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Yes, in fact the number of critical points of $u$ is at least four. Expand $u:S^1\to\mathbb R$ as a Fourier series: $$u(\theta)=a_0+\sum_{i=1}^\infty a_j\cos(j\theta)+b_j\sin(j\theta)$$ Then your condition may be stated as $a_1=b_1=0$ (I assume by $x_1$ and $x_2$, you mean to be identifying $S^1$ with $\{x_1^2+x_2^2=1\}$, so $x_1=\cos\theta$ and ...


An elementary argument: write $u$ as a function of $\theta \in T^1 := {\bf Z} / 2 \pi {\bf Z}$, where $(x_1,x_2) = (\cos \theta, \sin \theta)$. Then each of $$ \int_{T^1} u'(\theta) \, d\theta, \quad \int_{T^1} u'(\theta) \cos \theta \, d\theta, \quad \int_{T^1} u'(\theta) \sin \theta \, d\theta $$ vanishes (the first is clear, and the other two are ...


the three-dimensional Fourier transform $F(\vec{p})$, of the radial function $f(r)$ has Fourier transform $$F(\vec{p})=\int_0^\infty dr\int_0^\pi d\theta \int_0^{2\pi}d\phi\;e^{ ipr\cos\theta}f(r) r^2\sin\theta$$ $$\qquad=\frac{4\pi}{p}\int_0^\infty rf(r)\sin(pr)\,dr,\;\;{\rm with}\;\;p=|\vec{p}|.$$ so you're asking when the Fourier-sine-transform $S(p)$ ...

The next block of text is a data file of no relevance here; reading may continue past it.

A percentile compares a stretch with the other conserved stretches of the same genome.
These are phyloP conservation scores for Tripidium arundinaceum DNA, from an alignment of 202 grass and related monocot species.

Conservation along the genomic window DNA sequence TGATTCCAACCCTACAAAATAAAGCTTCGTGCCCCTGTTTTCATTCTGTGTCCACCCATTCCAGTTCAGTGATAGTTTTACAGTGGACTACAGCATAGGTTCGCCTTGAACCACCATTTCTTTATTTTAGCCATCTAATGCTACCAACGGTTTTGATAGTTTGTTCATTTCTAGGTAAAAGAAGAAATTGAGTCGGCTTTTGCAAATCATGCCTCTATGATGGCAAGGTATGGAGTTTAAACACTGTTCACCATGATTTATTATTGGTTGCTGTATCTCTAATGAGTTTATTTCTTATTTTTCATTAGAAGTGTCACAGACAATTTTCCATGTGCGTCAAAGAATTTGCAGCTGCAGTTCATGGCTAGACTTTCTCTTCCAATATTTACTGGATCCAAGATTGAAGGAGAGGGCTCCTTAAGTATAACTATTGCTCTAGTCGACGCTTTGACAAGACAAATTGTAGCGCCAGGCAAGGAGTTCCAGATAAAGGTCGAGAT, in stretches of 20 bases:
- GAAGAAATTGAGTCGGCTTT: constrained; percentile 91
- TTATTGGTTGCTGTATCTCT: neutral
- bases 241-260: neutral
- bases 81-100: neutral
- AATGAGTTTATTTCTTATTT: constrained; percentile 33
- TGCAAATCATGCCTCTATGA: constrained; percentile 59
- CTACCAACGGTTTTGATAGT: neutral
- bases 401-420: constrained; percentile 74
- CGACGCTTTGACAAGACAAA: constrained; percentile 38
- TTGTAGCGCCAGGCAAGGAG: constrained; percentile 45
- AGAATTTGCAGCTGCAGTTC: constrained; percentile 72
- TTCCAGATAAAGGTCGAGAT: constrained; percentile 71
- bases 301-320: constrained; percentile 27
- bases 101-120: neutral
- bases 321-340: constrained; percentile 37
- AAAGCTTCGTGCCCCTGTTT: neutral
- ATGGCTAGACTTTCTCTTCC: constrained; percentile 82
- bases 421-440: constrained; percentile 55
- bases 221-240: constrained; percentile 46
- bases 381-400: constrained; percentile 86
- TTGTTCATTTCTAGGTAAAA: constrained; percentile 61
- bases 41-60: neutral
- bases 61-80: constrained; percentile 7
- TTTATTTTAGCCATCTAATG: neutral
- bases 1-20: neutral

The magic words are "Bochner's theorem" (which says that the Fourier transform is positive for positive definite functions). For more on radial functions see Theorem 2.4.1 in this book. (Greg Fasshauer)


the $a_i$'s are complex coefficients in the asymptotic expansion $a(h)=\sum_{i=0}^\infty a_i h^i$; a more explicit expression is given on page 275-276 of Guillemin and Sternberg:


No. The inequality $||\hat{f}||_{L^p} \lesssim || \hat{|f|} ||_{L^{p}}$ does not hold for $p \neq 2$. This is, perhaps, easier to see in the case of Fourier series on the circle. A sketch of a contstruction is given in my answer to another mathoverflow quesion here. This example can be modified to work in Euclidean space as well.


Not sure if this is true, but me may write that \begin{eqnarray} \frac{\hat{f}(\tau,\xi)}{\tau+|\xi|^4+\varepsilon|\xi|^2+i} &=& \frac{\tau+|\xi|^4+i}{\tau+|\xi|^4+\varepsilon|\xi|^2+i} \frac{\hat{f}(\tau,\xi)}{\tau+|\xi|^4+i} \\ &:=& m_{\varepsilon}(\tau, \xi) \hat{F}(\tau, \xi) \end{eqnarray} and from the case $\varepsilon = 0$, you ...


see On positivity of Fourier transforms; one sufficient condition is that $f''(x)>0$ for all $x>0$. there are other sufficient conditions, see for example On the positivity of Fourier transforms a necessary and sufficient condition is not known.

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